Amu (film)

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Amu
Amu poster small.jpg
Directed by Shonali Bose
Produced by Shonali Bose
Bedabrata Pain
Written by Shonali Bose
Starring Konkona Sen Sharma
Brinda Karat
Ankur Khanna
Music by Nandlal Nayak
Cinematography Lourdes Ambrose
Edited by Bob Brooks
Release dates 2005
Running time 102 minutes
Country India
Language English

Amu is a critically acclaimed 2005 film directed by Shonali Bose, based on her own novel by the same name.[1] It stars Konkona Sen Sharma, Brinda Karat, and Ankur Khanna. The film premiered at the Berlin Film Festival and the Toronto Film Festival in 2005.[2][3]

Synopsis[edit]

Amu is the journey of Kajori Roy (Konkona Sen Sharma), a 21-year-old Indian American woman who has lived in the US since the age of 3. After graduating from UCLA Kaju goes to India to visit her relatives. There she meets Kabir (Ankur Khanna), a college student from an upper-class family who is disdainful of Kaju’s wide-eyed wonder at discovering the "real India". Undeterred, Kaju visits the slums, crowded markets and roadside cafes of Delhi. In one slum she is struck by an odd feeling of déjà vu. Soon after she starts having nightmares. Kabir gets drawn into the mystery of why this is happening, particularly when he discovers that she is adopted.

Meanwhile Kaju’s adoptive mother – Keya Roy, a single parent and civil rights activist in LA, arrives unannounced in Delhi. She is shocked to discover that Kaju has been visiting the slums. Although Kaju mistakes her mother’s response to a typical Indian over-protectiveness, Keya’s fears are more deeply rooted.

Slowly Kaju starts piecing together what happened to her birth parents and mother and daughter clash as Kaju discovers she has been lied to her whole life. As Kaju and Kabir undertake this quest they both discover their families' involvement with the man-made tragedy of immense proportions which took place twenty years ago in the capital city of India: the massacre of thousands of Sikhs in 1984; after the assassination of Indira Gandhi, the Prime Minister of India. Kabir learns that his father was instrumental in organizing the riots, as well as guilty of failing to stop Kaju's father from being killed. Kabir confronts his father who tries to justify his actions. Keya finally tells Kaju the truth; her birth name is Amu Singh and her Sikh father and younger brother were killed in the riots while her mother hanged herself in a refugee camp.

Cast[edit]

Production[edit]

The film's production was marred by obstacles like a reputed production house backing out in the last moment, and threats from local goons during the shooting of the riots scenes.[5]

Reception[edit]

A New York Times review, put the film as "the ambitious debut feature by Shonali Bose, wears its political heart on its sleeve and is unafraid to tackle big topics: identity, history, truth, injustice.",[6] while another review starts with words, "Needed to be made. Needed to be made. Needed to be made.".[7] The Time Out review, while commending the film for "effectively grounding its political concerns in Kaju’s credible struggle for identity", also points out, that "it had its share of wobbly moments, and the resolution feels a bit like a cop-out.".[8] Further a Rediff review states, "If Fahrenheit 9/11 can, so can Amu".[9] According to the Indiatimes, "What sets Amu apart is its historical astuteness and its creator’s unblinking regard for the past, no matter how brutal."[10]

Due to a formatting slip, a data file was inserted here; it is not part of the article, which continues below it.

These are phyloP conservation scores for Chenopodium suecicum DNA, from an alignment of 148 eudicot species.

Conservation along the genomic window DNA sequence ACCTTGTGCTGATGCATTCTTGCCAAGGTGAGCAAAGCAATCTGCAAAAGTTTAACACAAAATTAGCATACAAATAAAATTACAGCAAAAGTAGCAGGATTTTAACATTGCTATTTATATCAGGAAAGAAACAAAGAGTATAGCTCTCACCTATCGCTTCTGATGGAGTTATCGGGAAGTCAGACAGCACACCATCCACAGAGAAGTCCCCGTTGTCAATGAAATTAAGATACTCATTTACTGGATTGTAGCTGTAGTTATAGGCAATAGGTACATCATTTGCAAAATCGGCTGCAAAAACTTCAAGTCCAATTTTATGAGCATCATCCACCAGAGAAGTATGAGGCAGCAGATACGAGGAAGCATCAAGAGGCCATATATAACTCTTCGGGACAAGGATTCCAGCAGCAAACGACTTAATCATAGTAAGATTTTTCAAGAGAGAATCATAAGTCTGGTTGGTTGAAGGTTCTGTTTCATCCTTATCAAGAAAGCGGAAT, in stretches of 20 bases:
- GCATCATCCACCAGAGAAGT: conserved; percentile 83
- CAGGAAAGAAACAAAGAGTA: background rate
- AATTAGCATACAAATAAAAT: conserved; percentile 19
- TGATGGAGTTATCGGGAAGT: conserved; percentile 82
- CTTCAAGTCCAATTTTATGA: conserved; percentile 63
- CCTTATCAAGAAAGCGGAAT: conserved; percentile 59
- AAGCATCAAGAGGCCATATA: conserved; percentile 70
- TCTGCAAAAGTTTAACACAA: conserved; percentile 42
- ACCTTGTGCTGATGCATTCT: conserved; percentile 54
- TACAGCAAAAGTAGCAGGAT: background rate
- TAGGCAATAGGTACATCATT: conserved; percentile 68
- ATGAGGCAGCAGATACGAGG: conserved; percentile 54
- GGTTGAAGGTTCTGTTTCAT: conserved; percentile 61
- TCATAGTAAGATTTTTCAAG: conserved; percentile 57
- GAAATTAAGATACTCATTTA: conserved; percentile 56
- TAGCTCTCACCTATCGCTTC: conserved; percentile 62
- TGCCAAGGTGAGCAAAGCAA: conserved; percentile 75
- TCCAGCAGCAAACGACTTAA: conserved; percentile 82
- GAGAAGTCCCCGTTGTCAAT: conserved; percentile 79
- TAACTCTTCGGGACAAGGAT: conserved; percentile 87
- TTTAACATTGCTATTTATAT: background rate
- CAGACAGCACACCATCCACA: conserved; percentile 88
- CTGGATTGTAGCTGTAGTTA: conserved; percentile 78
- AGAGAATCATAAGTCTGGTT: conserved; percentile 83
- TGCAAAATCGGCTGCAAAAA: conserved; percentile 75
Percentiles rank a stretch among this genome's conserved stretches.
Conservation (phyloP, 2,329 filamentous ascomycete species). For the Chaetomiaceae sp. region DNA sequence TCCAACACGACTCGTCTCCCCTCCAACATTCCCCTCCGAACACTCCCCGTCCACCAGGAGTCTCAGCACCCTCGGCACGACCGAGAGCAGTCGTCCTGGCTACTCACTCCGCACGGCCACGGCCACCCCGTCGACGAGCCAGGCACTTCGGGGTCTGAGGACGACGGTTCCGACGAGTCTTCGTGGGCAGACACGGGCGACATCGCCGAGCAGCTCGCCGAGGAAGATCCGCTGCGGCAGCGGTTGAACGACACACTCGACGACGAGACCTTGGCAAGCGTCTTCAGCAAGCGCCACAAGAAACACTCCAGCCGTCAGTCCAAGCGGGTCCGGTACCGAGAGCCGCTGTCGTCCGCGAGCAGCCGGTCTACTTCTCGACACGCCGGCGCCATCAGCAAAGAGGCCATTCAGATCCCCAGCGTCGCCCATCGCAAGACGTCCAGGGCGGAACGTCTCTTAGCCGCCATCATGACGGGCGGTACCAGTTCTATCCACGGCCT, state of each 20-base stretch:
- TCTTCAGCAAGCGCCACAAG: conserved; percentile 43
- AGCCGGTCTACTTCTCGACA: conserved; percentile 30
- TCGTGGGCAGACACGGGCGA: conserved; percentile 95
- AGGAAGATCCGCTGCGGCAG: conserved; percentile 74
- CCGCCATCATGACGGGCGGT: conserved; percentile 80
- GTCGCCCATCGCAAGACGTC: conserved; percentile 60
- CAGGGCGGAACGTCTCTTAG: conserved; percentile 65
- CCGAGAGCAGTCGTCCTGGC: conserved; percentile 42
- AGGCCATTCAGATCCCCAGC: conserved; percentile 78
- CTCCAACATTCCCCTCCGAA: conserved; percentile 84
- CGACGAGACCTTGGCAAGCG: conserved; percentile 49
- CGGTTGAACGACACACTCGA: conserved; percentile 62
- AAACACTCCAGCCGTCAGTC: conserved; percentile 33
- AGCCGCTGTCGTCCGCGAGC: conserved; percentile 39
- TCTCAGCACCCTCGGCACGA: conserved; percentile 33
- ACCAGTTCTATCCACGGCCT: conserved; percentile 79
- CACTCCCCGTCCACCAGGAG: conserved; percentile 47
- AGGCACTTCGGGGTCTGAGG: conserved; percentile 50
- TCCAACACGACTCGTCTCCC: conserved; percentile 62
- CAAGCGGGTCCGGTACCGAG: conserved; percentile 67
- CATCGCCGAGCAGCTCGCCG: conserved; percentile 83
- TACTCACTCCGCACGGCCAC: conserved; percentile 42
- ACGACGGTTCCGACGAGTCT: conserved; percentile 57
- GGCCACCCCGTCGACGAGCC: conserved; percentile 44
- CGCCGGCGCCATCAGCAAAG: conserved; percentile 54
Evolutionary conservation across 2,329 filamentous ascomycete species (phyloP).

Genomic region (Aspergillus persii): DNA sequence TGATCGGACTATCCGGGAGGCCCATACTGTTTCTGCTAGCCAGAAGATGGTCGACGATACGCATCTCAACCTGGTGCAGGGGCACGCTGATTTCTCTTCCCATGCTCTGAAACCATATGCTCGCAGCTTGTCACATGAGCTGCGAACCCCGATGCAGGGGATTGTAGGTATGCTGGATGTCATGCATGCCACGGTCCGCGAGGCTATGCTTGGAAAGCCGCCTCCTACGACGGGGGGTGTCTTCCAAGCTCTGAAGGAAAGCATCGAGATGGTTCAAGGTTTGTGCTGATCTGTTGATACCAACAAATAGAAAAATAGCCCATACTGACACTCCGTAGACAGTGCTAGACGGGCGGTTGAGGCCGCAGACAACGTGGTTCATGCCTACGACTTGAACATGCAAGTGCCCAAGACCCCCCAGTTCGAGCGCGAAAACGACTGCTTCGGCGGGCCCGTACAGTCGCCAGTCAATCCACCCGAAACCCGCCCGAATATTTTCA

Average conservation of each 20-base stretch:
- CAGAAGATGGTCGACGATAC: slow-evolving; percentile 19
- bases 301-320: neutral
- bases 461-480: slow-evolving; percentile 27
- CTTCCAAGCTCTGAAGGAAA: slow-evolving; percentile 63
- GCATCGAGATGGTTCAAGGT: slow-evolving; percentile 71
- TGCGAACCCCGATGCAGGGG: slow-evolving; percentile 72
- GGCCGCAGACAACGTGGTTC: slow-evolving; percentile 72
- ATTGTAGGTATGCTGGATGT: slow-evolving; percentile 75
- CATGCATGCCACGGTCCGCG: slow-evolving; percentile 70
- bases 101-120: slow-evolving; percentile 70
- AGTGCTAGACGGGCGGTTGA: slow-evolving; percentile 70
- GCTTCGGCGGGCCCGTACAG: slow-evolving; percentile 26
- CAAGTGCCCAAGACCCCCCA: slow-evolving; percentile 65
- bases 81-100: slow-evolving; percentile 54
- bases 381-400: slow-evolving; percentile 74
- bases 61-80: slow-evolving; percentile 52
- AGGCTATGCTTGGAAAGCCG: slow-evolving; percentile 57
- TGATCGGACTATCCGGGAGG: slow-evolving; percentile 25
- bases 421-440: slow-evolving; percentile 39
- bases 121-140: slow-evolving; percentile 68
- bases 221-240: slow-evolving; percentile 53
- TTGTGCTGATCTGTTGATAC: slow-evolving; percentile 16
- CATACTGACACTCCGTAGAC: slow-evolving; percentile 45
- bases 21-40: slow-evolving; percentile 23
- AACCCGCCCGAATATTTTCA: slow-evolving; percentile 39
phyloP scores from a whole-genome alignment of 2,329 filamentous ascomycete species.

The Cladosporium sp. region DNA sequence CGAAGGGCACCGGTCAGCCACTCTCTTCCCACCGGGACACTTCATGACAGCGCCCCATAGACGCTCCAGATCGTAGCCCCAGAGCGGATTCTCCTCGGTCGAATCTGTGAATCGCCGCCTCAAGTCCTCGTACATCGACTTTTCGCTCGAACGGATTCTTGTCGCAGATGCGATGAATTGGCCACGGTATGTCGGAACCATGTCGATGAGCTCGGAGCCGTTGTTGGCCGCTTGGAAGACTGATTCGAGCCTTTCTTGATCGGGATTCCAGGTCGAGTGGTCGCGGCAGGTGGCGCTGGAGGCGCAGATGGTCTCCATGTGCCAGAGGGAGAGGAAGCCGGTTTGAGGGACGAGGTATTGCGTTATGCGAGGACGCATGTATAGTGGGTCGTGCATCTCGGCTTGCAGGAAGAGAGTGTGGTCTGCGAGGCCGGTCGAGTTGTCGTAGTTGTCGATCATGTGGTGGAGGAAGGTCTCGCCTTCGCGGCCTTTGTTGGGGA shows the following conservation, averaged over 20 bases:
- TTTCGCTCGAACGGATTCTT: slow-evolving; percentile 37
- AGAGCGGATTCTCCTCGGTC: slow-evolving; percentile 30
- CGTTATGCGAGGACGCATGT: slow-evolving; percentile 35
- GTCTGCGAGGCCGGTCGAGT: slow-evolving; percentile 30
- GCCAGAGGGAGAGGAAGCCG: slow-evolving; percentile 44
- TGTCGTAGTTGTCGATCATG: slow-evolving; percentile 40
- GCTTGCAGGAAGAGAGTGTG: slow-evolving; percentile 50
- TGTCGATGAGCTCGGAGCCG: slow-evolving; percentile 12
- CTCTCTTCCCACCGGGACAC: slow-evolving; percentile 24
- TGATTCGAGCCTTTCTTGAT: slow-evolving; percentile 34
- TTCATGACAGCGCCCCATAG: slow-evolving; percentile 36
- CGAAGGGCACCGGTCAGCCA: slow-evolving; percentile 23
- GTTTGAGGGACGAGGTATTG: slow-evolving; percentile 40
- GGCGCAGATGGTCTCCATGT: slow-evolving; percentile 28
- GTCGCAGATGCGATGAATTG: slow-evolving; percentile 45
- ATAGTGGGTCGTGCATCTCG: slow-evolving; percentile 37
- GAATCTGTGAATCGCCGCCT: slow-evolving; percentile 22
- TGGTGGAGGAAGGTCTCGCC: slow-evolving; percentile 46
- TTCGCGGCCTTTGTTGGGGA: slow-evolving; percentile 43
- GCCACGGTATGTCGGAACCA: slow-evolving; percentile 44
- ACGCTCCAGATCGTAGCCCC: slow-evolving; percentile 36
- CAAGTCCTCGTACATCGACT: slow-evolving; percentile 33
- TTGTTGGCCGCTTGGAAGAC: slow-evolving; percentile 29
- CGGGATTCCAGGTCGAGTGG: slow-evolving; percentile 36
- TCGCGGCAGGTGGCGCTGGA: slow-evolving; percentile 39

Censorship[edit]

The film faced problems with the censor board in India,[8] which cleared it only with 6 politically motivated cuts, and with an "A" certificate.[5] Since — according to Indian law — this made the movie ineligible to be telecast on Indian television, the producers later reapplied for a UA censor certificate. This was when a 10 minute cut was suggested by censors, including removal of all verbal references to the riots. Subsequently, the producers decided to forgo the lower certification, and released the movie directly to DVD.[5][11]

Awards[edit]

References[edit]

  1. ^ a b Shonali Bose has bagged the Gollapudi Srinivas National Award for her acclaimed debut feature "Amu". The Hindu, 25 March 2005.
  2. ^ Award-winning film: Amu The Hindu, 15 August 2008.
  3. ^ Amu emergingpictures.com
  4. ^ Cast Official site.
  5. ^ a b c Aamir Khan to unveil Amu DVD - A Film based on '84 Riots Sify, 6 August 2008.
  6. ^ The Personal Within the Political Rachael Saltz (Moview Review), New York Times, 25 May 2007.
  7. ^ Reviews - Amu SAWNET - The South Asian Women's NETwork.
  8. ^ a b Movie review - Amu Time Out, New York, May 24–30, 2007.
  9. ^ If Fahrenheit 9/11 can, so can Amu Moview Review by Sumit Bhattacharya, Rediff, 10 January 2005.
  10. ^ Review Indiatimes, 6 January 2005.
  11. ^ `A' for Amu "The Censor Board asked for five audio cuts. Instead of replacing the dialogues we decided to blank out the dialogues," - Business Line, The Hindu Group, 7 January 2005.
  12. ^ "52nd National Film Awards" (PDF). Directorate of Film Festivals. pp. 82–83. Retrieved Mar 21, 2013. 
  13. ^ Awards Official site.

External links[edit]